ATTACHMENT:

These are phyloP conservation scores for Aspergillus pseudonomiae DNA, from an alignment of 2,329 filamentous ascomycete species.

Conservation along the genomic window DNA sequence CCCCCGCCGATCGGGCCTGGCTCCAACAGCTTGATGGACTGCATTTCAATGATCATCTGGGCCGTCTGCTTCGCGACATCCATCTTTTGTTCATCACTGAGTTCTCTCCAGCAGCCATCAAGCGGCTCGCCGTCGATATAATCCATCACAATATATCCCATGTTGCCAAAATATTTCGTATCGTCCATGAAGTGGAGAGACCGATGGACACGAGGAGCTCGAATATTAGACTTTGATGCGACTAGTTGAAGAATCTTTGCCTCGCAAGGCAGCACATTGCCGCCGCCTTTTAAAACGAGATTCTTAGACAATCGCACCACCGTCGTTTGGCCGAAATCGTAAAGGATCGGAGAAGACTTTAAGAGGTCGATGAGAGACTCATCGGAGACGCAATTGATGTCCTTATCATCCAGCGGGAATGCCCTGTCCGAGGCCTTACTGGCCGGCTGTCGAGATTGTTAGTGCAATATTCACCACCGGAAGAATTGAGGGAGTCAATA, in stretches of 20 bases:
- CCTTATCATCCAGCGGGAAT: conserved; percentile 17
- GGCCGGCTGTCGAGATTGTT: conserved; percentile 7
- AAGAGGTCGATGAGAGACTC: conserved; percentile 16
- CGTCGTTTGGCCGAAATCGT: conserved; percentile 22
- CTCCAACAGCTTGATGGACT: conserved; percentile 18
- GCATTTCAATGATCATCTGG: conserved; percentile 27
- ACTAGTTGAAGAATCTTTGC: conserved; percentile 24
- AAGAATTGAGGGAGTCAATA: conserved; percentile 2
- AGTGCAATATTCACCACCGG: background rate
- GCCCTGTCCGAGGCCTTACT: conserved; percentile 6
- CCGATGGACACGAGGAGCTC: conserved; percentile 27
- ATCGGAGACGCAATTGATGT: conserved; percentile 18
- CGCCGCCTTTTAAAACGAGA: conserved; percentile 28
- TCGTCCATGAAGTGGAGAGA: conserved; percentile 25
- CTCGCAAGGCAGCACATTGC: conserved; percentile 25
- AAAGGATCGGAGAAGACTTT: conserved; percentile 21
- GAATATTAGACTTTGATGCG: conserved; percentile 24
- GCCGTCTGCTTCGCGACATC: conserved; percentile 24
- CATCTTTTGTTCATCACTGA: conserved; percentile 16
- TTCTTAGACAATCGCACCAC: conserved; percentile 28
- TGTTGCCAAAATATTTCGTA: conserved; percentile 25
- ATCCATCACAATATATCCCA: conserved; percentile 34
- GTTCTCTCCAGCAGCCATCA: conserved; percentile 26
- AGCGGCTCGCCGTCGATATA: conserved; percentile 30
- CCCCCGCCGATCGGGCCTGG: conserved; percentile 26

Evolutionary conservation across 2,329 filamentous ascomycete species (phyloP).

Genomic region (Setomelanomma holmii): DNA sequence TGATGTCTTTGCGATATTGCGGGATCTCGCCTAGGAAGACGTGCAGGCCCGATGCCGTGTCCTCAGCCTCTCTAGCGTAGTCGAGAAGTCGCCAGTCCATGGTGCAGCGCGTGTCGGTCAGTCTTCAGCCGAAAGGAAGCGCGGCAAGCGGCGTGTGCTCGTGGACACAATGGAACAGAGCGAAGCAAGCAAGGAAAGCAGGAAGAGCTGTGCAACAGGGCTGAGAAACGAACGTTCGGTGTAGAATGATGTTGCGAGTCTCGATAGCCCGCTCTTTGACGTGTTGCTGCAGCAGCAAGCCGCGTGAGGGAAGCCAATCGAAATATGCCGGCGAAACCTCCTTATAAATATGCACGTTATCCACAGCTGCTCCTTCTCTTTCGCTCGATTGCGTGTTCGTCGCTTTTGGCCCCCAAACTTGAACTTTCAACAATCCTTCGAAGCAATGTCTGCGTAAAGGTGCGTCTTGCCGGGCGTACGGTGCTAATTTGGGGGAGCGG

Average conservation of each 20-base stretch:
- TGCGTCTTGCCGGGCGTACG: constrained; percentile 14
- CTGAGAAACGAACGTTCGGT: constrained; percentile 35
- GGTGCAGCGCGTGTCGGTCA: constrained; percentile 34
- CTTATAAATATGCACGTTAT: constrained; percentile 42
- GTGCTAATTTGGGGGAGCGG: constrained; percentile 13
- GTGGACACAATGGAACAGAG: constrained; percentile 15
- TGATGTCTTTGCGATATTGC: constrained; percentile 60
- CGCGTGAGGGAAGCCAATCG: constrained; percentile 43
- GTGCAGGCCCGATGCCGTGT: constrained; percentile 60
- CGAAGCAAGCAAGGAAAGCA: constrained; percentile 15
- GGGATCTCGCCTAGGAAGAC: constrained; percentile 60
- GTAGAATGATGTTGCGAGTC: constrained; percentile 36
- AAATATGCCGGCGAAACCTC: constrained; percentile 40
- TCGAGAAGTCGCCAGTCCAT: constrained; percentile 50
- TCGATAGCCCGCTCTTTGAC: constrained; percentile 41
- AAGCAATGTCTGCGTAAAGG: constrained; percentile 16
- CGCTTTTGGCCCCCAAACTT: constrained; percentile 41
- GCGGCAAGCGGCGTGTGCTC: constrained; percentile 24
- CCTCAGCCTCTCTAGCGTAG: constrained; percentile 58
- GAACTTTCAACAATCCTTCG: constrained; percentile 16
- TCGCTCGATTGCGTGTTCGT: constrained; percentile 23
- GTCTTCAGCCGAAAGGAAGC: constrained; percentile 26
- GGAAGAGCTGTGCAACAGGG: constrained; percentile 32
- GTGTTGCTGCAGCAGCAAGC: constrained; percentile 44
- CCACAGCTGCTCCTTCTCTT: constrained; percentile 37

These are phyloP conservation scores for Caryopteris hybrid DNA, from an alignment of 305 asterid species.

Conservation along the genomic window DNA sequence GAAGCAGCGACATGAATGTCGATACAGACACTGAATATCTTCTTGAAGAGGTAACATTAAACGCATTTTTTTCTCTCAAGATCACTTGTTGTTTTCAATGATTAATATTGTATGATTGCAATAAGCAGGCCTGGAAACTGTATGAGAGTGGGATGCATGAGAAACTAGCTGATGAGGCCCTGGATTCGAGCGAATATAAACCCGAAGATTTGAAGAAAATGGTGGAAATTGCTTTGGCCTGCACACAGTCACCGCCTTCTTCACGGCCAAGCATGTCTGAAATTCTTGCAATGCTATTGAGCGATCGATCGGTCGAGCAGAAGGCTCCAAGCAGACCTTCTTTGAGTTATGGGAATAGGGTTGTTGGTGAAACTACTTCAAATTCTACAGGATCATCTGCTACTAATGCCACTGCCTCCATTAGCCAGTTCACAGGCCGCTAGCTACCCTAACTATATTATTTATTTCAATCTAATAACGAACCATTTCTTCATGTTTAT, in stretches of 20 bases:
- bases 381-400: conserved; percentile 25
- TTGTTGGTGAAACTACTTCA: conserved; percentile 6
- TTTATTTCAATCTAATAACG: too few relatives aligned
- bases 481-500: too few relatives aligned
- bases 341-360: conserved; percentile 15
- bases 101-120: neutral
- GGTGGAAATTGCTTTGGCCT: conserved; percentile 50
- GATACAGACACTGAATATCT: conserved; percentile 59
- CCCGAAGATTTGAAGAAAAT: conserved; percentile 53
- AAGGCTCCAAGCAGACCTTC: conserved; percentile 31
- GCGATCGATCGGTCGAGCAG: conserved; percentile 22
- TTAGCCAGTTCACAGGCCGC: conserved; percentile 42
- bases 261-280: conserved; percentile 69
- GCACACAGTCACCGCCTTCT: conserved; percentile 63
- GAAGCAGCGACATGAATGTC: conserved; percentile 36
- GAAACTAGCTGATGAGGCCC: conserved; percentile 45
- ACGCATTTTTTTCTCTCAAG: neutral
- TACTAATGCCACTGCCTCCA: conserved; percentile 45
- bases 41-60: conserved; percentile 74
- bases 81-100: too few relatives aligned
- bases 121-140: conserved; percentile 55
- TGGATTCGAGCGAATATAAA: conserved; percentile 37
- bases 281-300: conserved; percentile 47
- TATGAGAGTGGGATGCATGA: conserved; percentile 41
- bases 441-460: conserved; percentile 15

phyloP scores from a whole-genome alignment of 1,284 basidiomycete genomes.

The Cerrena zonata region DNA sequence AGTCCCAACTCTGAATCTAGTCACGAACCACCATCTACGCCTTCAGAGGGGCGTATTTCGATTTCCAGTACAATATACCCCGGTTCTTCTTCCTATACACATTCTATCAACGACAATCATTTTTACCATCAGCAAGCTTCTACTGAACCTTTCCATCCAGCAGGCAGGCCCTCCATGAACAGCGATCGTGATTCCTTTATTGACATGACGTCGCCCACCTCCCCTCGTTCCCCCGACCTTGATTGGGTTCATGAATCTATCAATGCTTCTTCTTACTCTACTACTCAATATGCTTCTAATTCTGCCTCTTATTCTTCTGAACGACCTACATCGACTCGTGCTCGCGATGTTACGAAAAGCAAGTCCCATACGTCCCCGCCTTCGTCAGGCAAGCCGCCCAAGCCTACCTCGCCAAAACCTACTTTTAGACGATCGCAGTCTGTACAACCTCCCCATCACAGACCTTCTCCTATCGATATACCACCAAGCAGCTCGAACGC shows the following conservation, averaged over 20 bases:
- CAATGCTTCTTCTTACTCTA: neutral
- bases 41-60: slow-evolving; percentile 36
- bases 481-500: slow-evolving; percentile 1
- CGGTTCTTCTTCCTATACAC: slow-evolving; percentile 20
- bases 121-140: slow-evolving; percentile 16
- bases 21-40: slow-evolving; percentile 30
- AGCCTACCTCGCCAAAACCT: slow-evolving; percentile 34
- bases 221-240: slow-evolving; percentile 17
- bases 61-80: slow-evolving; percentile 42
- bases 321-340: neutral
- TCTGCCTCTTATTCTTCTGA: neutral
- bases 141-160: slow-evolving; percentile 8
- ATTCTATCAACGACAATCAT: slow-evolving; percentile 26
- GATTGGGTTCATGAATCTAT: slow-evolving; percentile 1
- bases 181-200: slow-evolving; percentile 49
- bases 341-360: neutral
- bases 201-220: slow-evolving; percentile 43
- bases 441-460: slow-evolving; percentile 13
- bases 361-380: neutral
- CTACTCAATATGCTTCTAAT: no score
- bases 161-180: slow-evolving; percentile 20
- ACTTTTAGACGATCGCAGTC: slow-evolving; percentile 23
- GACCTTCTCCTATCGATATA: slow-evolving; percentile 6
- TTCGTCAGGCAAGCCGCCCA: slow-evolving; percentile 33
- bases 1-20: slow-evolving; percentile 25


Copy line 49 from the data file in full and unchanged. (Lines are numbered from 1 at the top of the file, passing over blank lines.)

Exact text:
- CCTCAGCCTCTCTAGCGTAG: constrained; percentile 58